Comedy Italian style is not...

just comedy films made by the Italian film industry. It is its own special movement in Italian film that finds its roots 500 years ago in the 16th century when actors and actresses began putting on street-side theatre shows of improvised performances based on scenarios in what is now called commedia dell'arte (comedy as a profession or an art). A common trademark of the style was the use of archetype characters usually denoted by the usage of masks and certain traits and behaviors. Some troupes would perform for courts and in halls if they were recognized well enough, but most of the time the show was performed for "free" on the roadside. Sometimes the shows were supported by donations from a hosting town or city and the troupe would "pass the hat" around for donations from the crowd turning this side show into a proper profession.[2] Actors and actresses would perfect certain characters and be able to play in these improvised scenarios base on the archetype characters. When comedy Italian style was beginning to move into film, directors built off of these "masked types" of characters using satire to speak on current issues of the time. Commedia dell'arte Scene in an Italian Landscape [5] For example, in Divorzio all'italiana (Divorce Italian Style), Director Pietro Germi uses the stereotypical southern aristocrat character in a plot to divorce his wife by killing her because divorce at the time was illegal in Italy. All of these films have a sad undertone due to the misfortune of the lead characters, and we laugh when they fail or blunder because it is funny. They have high hopes for the future, but in the end are left without their hope achieved or their longing fulfilled, just like how the ended up the same way. Although the critics generally rated the the first comedy films poorly because of the superficiality of the jokes or simplification of the situation, the general population empathized well with the character types and came to enjoy this new genre of Italian cinema. Italians could understand where these characters were coming from, why they made those decisions, and laugh along with the outrageous outcomes.[1]
During the 1970s, comedy Italian style started taking a turn to a more grotesque overly exaggerated comedy and satire. We can see this in some clips of The Seduction of Mimì when he goes back south and tries to kill his wife or when he goes and sleeps with the wife of his wife's lover just to avenge his honor. In each of these films and many others, the audience can see these character stereotypizations of common type of people in Italy, only with the worst traits exaggerated. More modern comedy films continue to take a stab at contemporary issues like the LGBT movement, government corruption, and the modern family.

History & Culture

At the end of the war...

Italy experienced a massive economic improvement often referred to as 'boom economico'. With the help of the Marshall Plan, industry in Italy began to take off and by 1986 Italy had a higher GDP than Great Britain at $599.8 billion [3]. Even though Italy was going through this economic boom that promised to help everyone, there were still classes of workers that were not seeing any increase in their standard of living. Noi donne, 15 May 1945, front cover [4]Workers were unionizing and even resorting to violence at times in the workplace. Some comedy Italian style films like Big Deal on Madonna Street spoke to this issue. In a time right when Italy was experiencing this large economic boom, our lead characters are planning how to complete a heist because they are still struggling to find money... and some of them, love.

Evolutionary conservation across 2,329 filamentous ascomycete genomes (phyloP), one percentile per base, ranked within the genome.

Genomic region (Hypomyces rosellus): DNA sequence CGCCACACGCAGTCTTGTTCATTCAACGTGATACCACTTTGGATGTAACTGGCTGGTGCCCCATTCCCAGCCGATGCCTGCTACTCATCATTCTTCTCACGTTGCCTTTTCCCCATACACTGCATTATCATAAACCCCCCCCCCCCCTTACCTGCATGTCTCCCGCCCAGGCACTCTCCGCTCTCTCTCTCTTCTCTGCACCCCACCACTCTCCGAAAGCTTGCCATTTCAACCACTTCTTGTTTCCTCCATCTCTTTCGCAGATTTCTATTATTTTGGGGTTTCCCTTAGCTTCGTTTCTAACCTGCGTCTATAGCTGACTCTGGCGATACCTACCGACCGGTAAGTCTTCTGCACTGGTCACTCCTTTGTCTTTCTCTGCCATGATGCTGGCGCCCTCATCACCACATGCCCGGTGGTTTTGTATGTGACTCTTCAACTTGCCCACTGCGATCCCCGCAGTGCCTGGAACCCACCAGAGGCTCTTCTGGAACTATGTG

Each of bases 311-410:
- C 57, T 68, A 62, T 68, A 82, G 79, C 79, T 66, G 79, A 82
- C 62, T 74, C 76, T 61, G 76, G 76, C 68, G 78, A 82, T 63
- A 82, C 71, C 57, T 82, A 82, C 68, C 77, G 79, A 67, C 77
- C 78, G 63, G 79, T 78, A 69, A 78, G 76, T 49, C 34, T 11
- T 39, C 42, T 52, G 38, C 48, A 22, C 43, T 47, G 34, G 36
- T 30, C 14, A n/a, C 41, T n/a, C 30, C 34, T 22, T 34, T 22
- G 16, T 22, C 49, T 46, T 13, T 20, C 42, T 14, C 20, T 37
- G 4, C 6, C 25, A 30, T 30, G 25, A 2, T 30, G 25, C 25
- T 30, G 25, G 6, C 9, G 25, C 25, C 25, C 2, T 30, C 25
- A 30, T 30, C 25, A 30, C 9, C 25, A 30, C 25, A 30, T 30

Films leading up to and including the 1970s included commentary on the role of women and divorce. During this time, discussion on divorce and women's choice in abortions became more prevalent. News magazines, like Noi Donne, released articles about about 'why not divorce?' and 'what about love?'. By 1970 the discussion on divorce was well underway, and Italy passed its first divorce law in 1974.[4]
The first Italian republic ended in the 1990s with "Mani Pulite", the investigation into political corruption in Italy. Political dealings and relations never really die and still exist into the beginning of the Second Republic. Although the old parties died with the First Republic, the time during the 90s was still marred with allegations of deceit and corruption, and Italian films did not shy away from commenting on the new status quo. The new status quo that seemed liked a new mask on the old status quo.
In the 1940s, Italy's film industry was in the era of Neorealism. Because of the perceptions of Italians during the war, many filmmakers, including well known filmmakers like Rossellini, were making films about the Italian Resistance War showcasing Italian resistance to fascism. These films wanted to point out social issues and, in this case, it was that all Italians appeared favorable of the fascist regime. However, many Italians, including women and children, were helping support resistance troops. Comedy Italian style, built off of the commedia dell'arte technique and inspired by the neorealist filmmaking, merged these two movements together to create a fun, tragic, and enlightening genre of film.